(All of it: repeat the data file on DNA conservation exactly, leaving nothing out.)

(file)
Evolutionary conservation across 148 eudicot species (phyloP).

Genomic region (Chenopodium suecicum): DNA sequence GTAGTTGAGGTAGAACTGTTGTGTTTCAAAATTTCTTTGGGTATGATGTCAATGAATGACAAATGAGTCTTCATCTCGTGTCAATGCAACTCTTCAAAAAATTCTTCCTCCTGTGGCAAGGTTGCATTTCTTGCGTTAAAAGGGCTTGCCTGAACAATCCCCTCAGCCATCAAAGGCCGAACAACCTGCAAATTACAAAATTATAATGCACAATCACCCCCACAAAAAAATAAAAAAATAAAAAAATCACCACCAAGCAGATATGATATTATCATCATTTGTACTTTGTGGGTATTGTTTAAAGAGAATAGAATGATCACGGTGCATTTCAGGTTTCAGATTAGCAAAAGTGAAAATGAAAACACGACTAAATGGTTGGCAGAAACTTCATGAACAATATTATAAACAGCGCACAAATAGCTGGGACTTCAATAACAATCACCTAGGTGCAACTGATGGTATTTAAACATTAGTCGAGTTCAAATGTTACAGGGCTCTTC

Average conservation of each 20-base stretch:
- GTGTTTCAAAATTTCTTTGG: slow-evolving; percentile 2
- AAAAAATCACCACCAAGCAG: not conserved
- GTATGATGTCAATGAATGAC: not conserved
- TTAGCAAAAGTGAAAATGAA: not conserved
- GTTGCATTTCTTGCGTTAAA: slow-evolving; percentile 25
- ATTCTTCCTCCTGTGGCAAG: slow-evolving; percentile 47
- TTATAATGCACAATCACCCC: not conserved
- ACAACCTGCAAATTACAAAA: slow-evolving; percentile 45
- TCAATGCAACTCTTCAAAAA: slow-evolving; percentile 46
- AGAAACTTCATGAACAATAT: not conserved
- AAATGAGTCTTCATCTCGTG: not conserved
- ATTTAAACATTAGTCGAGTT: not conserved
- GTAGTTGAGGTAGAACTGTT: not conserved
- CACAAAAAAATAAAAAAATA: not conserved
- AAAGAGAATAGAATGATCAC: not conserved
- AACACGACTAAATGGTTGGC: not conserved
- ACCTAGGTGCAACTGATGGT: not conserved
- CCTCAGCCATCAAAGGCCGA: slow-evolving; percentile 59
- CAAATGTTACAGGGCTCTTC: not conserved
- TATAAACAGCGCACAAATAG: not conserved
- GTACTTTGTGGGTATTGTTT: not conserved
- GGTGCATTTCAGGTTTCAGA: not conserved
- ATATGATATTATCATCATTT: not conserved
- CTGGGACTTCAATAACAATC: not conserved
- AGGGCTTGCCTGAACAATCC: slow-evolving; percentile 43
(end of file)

Evolutionary conservation across 148 eudicot species (phyloP).

Genomic region (Chenopodium suecicum): DNA sequence GTAGTTGAGGTAGAACTGTTGTGTTTCAAAATTTCTTTGGGTATGATGTCAATGAATGACAAATGAGTCTTCATCTCGTGTCAATGCAACTCTTCAAAAAATTCTTCCTCCTGTGGCAAGGTTGCATTTCTTGCGTTAAAAGGGCTTGCCTGAACAATCCCCTCAGCCATCAAAGGCCGAACAACCTGCAAATTACAAAATTATAATGCACAATCACCCCCACAAAAAAATAAAAAAATAAAAAAATCACCACCAAGCAGATATGATATTATCATCATTTGTACTTTGTGGGTATTGTTTAAAGAGAATAGAATGATCACGGTGCATTTCAGGTTTCAGATTAGCAAAAGTGAAAATGAAAACACGACTAAATGGTTGGCAGAAACTTCATGAACAATATTATAAACAGCGCACAAATAGCTGGGACTTCAATAACAATCACCTAGGTGCAACTGATGGTATTTAAACATTAGTCGAGTTCAAATGTTACAGGGCTCTTC

Average conservation of each 20-base stretch:
- GTGTTTCAAAATTTCTTTGG: slow-evolving; percentile 2
- AAAAAATCACCACCAAGCAG: not conserved
- GTATGATGTCAATGAATGAC: not conserved
- TTAGCAAAAGTGAAAATGAA: not conserved
- GTTGCATTTCTTGCGTTAAA: slow-evolving; percentile 25
- ATTCTTCCTCCTGTGGCAAG: slow-evolving; percentile 47
- TTATAATGCACAATCACCCC: not conserved
- ACAACCTGCAAATTACAAAA: slow-evolving; percentile 45
- TCAATGCAACTCTTCAAAAA: slow-evolving; percentile 46
- AGAAACTTCATGAACAATAT: not conserved
- AAATGAGTCTTCATCTCGTG: not conserved
- ATTTAAACATTAGTCGAGTT: not conserved
- GTAGTTGAGGTAGAACTGTT: not conserved
- CACAAAAAAATAAAAAAATA: not conserved
- AAAGAGAATAGAATGATCAC: not conserved
- AACACGACTAAATGGTTGGC: not conserved
- ACCTAGGTGCAACTGATGGT: not conserved
- CCTCAGCCATCAAAGGCCGA: slow-evolving; percentile 59
- CAAATGTTACAGGGCTCTTC: not conserved
- TATAAACAGCGCACAAATAG: not conserved
- GTACTTTGTGGGTATTGTTT: not conserved
- GGTGCATTTCAGGTTTCAGA: not conserved
- ATATGATATTATCATCATTT: not conserved
- CTGGGACTTCAATAACAATC: not conserved
- AGGGCTTGCCTGAACAATCC: slow-evolving; percentile 43